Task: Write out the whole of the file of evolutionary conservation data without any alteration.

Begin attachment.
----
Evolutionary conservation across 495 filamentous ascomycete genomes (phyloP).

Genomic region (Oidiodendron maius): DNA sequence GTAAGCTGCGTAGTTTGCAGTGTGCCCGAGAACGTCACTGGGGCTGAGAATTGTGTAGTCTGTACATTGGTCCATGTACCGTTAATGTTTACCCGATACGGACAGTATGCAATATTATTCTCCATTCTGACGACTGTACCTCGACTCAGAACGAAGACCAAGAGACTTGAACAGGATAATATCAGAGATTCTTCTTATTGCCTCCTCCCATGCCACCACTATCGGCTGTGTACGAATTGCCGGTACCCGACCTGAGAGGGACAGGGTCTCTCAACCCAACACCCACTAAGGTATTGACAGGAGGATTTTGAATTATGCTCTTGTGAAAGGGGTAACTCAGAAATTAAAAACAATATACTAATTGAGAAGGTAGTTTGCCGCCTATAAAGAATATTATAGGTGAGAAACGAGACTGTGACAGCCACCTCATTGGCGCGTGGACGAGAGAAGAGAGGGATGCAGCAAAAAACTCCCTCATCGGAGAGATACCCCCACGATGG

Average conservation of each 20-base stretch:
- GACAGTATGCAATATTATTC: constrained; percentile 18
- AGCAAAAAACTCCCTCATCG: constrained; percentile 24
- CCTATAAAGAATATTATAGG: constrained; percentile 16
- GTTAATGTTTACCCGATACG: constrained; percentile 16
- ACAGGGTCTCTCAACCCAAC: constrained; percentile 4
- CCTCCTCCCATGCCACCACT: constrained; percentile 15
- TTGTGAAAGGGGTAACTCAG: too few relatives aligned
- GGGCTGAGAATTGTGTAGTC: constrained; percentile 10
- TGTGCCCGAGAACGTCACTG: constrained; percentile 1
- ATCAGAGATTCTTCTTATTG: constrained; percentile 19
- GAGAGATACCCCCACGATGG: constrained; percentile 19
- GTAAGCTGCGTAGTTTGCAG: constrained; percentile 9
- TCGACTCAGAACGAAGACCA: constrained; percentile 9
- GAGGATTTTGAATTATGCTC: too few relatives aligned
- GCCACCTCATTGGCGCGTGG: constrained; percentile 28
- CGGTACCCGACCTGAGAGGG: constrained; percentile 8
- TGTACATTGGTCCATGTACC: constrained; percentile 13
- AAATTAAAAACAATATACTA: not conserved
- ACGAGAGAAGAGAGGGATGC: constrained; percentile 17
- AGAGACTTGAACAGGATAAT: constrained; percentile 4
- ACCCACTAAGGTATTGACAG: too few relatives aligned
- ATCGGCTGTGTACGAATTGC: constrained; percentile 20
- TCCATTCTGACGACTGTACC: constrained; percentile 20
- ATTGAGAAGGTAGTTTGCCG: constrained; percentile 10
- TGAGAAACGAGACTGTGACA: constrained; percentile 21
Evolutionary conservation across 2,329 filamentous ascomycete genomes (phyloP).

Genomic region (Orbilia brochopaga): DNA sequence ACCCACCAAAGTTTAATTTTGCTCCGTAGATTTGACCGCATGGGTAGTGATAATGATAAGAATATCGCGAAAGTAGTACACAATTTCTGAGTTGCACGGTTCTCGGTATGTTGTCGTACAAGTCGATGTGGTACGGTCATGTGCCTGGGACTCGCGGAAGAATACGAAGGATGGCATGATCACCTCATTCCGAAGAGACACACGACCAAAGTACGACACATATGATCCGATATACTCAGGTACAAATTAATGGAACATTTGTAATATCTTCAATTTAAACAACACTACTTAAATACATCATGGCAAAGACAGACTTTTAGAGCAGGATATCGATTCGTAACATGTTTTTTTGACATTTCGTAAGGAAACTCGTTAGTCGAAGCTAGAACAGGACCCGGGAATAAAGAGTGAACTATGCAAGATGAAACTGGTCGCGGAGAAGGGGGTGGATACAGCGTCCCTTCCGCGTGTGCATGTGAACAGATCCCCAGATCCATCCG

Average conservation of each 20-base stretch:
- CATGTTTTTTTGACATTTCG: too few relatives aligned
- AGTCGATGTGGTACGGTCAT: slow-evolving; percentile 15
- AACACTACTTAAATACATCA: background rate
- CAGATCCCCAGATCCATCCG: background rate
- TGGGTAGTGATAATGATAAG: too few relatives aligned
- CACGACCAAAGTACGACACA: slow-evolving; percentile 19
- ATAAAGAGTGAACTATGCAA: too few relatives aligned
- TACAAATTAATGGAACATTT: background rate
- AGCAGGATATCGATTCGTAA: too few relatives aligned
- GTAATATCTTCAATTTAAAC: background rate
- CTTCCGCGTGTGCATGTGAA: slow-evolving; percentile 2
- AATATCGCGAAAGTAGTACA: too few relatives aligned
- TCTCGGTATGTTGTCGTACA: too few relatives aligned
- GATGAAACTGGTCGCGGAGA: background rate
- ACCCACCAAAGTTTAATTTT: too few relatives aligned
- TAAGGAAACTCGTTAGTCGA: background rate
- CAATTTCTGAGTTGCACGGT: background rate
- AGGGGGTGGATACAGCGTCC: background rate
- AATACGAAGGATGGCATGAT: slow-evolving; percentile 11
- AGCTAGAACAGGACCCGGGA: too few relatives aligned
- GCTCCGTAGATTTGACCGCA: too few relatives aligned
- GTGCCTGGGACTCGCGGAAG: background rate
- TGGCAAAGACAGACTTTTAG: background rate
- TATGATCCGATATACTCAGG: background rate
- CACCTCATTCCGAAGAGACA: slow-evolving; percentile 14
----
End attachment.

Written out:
Evolutionary conservation across 495 filamentous ascomycete genomes (phyloP).

Genomic region (Oidiodendron maius): DNA sequence GTAAGCTGCGTAGTTTGCAGTGTGCCCGAGAACGTCACTGGGGCTGAGAATTGTGTAGTCTGTACATTGGTCCATGTACCGTTAATGTTTACCCGATACGGACAGTATGCAATATTATTCTCCATTCTGACGACTGTACCTCGACTCAGAACGAAGACCAAGAGACTTGAACAGGATAATATCAGAGATTCTTCTTATTGCCTCCTCCCATGCCACCACTATCGGCTGTGTACGAATTGCCGGTACCCGACCTGAGAGGGACAGGGTCTCTCAACCCAACACCCACTAAGGTATTGACAGGAGGATTTTGAATTATGCTCTTGTGAAAGGGGTAACTCAGAAATTAAAAACAATATACTAATTGAGAAGGTAGTTTGCCGCCTATAAAGAATATTATAGGTGAGAAACGAGACTGTGACAGCCACCTCATTGGCGCGTGGACGAGAGAAGAGAGGGATGCAGCAAAAAACTCCCTCATCGGAGAGATACCCCCACGATGG

Average conservation of each 20-base stretch:
- GACAGTATGCAATATTATTC: constrained; percentile 18
- AGCAAAAAACTCCCTCATCG: constrained; percentile 24
- CCTATAAAGAATATTATAGG: constrained; percentile 16
- GTTAATGTTTACCCGATACG: constrained; percentile 16
- ACAGGGTCTCTCAACCCAAC: constrained; percentile 4
- CCTCCTCCCATGCCACCACT: constrained; percentile 15
- TTGTGAAAGGGGTAACTCAG: too few relatives aligned
- GGGCTGAGAATTGTGTAGTC: constrained; percentile 10
- TGTGCCCGAGAACGTCACTG: constrained; percentile 1
- ATCAGAGATTCTTCTTATTG: constrained; percentile 19
- GAGAGATACCCCCACGATGG: constrained; percentile 19
- GTAAGCTGCGTAGTTTGCAG: constrained; percentile 9
- TCGACTCAGAACGAAGACCA: constrained; percentile 9
- GAGGATTTTGAATTATGCTC: too few relatives aligned
- GCCACCTCATTGGCGCGTGG: constrained; percentile 28
- CGGTACCCGACCTGAGAGGG: constrained; percentile 8
- TGTACATTGGTCCATGTACC: constrained; percentile 13
- AAATTAAAAACAATATACTA: not conserved
- ACGAGAGAAGAGAGGGATGC: constrained; percentile 17
- AGAGACTTGAACAGGATAAT: constrained; percentile 4
- ACCCACTAAGGTATTGACAG: too few relatives aligned
- ATCGGCTGTGTACGAATTGC: constrained; percentile 20
- TCCATTCTGACGACTGTACC: constrained; percentile 20
- ATTGAGAAGGTAGTTTGCCG: constrained; percentile 10
- TGAGAAACGAGACTGTGACA: constrained; percentile 21
Evolutionary conservation across 2,329 filamentous ascomycete genomes (phyloP).

Genomic region (Orbilia brochopaga): DNA sequence ACCCACCAAAGTTTAATTTTGCTCCGTAGATTTGACCGCATGGGTAGTGATAATGATAAGAATATCGCGAAAGTAGTACACAATTTCTGAGTTGCACGGTTCTCGGTATGTTGTCGTACAAGTCGATGTGGTACGGTCATGTGCCTGGGACTCGCGGAAGAATACGAAGGATGGCATGATCACCTCATTCCGAAGAGACACACGACCAAAGTACGACACATATGATCCGATATACTCAGGTACAAATTAATGGAACATTTGTAATATCTTCAATTTAAACAACACTACTTAAATACATCATGGCAAAGACAGACTTTTAGAGCAGGATATCGATTCGTAACATGTTTTTTTGACATTTCGTAAGGAAACTCGTTAGTCGAAGCTAGAACAGGACCCGGGAATAAAGAGTGAACTATGCAAGATGAAACTGGTCGCGGAGAAGGGGGTGGATACAGCGTCCCTTCCGCGTGTGCATGTGAACAGATCCCCAGATCCATCCG

Average conservation of each 20-base stretch:
- CATGTTTTTTTGACATTTCG: too few relatives aligned
- AGTCGATGTGGTACGGTCAT: slow-evolving; percentile 15
- AACACTACTTAAATACATCA: background rate
- CAGATCCCCAGATCCATCCG: background rate
- TGGGTAGTGATAATGATAAG: too few relatives aligned
- CACGACCAAAGTACGACACA: slow-evolving; percentile 19
- ATAAAGAGTGAACTATGCAA: too few relatives aligned
- TACAAATTAATGGAACATTT: background rate
- AGCAGGATATCGATTCGTAA: too few relatives aligned
- GTAATATCTTCAATTTAAAC: background rate
- CTTCCGCGTGTGCATGTGAA: slow-evolving; percentile 2
- AATATCGCGAAAGTAGTACA: too few relatives aligned
- TCTCGGTATGTTGTCGTACA: too few relatives aligned
- GATGAAACTGGTCGCGGAGA: background rate
- ACCCACCAAAGTTTAATTTT: too few relatives aligned
- TAAGGAAACTCGTTAGTCGA: background rate
- CAATTTCTGAGTTGCACGGT: background rate
- AGGGGGTGGATACAGCGTCC: background rate
- AATACGAAGGATGGCATGAT: slow-evolving; percentile 11
- AGCTAGAACAGGACCCGGGA: too few relatives aligned
- GCTCCGTAGATTTGACCGCA: too few relatives aligned
- GTGCCTGGGACTCGCGGAAG: background rate
- TGGCAAAGACAGACTTTTAG: background rate
- TATGATCCGATATACTCAGG: background rate
- CACCTCATTCCGAAGAGACA: slow-evolving; percentile 14